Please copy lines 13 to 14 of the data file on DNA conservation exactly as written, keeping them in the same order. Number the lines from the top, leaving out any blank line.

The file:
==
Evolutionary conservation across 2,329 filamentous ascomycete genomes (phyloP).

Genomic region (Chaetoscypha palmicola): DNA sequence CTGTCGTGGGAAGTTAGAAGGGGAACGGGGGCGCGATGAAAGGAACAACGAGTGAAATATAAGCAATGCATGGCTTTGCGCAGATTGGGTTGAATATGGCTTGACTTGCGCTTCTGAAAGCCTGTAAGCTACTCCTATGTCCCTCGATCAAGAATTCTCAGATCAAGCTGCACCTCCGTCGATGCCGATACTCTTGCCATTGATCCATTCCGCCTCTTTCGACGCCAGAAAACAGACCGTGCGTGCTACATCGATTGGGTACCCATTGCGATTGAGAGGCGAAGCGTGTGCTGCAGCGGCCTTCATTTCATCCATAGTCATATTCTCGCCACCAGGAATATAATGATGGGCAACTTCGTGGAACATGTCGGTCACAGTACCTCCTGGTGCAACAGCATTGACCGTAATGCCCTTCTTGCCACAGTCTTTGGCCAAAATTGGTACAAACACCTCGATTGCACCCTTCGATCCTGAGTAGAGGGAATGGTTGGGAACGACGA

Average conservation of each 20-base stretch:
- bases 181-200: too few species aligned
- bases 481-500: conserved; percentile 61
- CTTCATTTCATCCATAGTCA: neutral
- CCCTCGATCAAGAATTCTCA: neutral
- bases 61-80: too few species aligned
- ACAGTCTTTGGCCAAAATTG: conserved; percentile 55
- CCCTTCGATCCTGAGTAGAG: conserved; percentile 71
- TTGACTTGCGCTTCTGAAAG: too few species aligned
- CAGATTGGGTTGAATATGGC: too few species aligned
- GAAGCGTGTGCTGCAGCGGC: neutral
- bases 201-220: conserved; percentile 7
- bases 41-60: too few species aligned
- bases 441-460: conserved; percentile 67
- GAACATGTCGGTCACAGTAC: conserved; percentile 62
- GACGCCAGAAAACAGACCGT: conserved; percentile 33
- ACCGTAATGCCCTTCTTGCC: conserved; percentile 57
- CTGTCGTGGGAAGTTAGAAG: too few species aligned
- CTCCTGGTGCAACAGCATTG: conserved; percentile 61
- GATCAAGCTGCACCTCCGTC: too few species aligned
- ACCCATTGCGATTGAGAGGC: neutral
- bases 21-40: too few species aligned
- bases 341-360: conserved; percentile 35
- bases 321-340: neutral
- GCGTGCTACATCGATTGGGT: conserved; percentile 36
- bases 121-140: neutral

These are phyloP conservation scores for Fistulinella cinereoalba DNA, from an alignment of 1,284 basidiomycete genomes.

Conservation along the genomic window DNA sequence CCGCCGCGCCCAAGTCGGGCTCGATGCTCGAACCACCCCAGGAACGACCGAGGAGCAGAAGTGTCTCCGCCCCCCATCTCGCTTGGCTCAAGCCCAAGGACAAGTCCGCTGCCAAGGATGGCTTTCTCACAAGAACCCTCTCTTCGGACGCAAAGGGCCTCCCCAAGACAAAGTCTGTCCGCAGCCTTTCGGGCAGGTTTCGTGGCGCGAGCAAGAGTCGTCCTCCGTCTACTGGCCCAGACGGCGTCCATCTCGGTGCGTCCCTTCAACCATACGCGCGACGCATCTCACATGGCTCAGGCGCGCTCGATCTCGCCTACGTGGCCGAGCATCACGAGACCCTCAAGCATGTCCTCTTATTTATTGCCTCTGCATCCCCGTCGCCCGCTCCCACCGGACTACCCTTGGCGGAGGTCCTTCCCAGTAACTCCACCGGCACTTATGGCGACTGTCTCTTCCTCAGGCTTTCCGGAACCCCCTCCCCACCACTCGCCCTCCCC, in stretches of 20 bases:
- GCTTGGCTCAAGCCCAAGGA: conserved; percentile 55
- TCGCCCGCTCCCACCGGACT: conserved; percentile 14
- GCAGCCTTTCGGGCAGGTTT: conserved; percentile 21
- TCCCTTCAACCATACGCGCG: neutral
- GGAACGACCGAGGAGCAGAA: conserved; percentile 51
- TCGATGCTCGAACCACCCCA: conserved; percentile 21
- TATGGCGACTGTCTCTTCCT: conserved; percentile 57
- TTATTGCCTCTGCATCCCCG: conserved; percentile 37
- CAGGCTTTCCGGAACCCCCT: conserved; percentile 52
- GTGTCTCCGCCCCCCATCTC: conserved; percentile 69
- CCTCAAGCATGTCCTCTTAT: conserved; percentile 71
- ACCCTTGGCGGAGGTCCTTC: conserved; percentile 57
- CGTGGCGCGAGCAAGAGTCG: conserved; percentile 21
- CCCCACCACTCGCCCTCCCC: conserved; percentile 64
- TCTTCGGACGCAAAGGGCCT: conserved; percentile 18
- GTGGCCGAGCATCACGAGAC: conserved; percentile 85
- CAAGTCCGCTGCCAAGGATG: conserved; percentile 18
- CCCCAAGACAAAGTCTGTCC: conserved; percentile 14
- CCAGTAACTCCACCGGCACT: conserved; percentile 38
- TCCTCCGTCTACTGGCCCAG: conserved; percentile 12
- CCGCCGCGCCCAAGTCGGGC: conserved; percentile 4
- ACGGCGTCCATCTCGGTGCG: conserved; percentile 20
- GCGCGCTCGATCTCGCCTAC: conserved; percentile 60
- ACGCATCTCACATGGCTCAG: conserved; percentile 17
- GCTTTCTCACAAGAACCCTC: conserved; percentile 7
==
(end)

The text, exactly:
- GAAGCGTGTGCTGCAGCGGC: neutral
- bases 201-220: conserved; percentile 7